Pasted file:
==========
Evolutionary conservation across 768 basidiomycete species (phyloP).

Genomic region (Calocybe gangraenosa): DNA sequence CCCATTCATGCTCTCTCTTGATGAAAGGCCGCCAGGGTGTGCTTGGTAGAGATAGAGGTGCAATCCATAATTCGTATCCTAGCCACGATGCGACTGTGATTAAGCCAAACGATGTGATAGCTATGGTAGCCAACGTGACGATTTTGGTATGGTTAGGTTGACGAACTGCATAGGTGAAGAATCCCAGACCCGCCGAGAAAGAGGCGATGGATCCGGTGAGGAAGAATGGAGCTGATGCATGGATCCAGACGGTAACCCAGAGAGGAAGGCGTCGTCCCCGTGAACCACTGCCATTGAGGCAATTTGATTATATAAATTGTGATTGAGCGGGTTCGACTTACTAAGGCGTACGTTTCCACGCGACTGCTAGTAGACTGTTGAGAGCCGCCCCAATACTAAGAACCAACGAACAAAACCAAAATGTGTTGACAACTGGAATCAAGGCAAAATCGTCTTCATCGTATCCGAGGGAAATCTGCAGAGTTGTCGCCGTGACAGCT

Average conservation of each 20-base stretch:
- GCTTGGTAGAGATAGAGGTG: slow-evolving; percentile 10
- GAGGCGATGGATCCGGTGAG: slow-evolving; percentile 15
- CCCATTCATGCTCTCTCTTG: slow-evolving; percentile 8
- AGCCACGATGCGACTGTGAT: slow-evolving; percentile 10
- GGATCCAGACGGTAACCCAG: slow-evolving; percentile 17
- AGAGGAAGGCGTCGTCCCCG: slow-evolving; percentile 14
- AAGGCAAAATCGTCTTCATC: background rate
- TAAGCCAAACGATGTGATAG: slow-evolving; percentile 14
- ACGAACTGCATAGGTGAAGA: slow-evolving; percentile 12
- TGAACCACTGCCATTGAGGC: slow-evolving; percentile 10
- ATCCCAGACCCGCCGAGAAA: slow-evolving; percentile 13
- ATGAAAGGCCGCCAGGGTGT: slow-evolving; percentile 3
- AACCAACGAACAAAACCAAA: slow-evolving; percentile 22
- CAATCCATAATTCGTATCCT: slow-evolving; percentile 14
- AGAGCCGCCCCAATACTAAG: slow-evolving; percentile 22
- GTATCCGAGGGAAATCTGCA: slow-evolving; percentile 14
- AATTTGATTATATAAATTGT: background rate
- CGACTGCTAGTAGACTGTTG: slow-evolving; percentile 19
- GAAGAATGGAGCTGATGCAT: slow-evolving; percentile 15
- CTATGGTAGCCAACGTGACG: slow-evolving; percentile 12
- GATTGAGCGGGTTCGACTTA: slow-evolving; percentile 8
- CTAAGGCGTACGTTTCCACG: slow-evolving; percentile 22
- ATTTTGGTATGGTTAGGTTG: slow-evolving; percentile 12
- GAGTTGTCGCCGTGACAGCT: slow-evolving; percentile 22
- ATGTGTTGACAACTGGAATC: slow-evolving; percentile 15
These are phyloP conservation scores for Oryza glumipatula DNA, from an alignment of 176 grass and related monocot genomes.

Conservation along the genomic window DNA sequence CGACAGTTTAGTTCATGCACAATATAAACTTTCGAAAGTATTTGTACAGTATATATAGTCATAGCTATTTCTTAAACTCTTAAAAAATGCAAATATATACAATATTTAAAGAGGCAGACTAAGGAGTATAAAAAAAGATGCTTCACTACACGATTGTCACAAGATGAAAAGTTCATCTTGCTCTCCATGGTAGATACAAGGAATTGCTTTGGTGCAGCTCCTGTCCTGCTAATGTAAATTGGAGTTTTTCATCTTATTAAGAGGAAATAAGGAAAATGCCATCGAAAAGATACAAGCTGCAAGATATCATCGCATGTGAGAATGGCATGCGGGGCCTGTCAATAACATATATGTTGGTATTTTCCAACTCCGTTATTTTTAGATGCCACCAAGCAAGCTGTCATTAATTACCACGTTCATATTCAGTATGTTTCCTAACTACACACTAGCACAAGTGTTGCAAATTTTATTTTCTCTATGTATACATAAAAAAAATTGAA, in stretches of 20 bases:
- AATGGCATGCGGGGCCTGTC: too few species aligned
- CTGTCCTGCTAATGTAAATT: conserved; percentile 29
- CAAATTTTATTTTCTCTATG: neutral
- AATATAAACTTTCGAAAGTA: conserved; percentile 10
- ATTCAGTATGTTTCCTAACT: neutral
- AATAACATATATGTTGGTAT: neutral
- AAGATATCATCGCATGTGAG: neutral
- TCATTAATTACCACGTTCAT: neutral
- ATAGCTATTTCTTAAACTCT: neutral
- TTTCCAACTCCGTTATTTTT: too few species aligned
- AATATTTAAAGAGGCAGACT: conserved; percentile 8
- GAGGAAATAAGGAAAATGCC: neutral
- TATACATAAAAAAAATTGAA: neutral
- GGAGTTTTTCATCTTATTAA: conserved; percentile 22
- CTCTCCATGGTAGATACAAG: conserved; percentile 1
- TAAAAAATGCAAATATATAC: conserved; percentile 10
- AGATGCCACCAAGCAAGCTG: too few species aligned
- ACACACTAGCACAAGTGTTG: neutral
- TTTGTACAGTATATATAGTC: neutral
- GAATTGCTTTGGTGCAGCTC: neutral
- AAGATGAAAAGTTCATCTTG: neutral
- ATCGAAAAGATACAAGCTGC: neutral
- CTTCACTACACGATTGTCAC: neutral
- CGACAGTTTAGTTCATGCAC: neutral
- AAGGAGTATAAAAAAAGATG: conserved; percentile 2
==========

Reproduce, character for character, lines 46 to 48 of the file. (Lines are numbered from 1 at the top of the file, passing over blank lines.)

- TAAAAAATGCAAATATATAC: conserved; percentile 10
- AGATGCCACCAAGCAAGCTG: too few species aligned
- ACACACTAGCACAAGTGTTG: neutral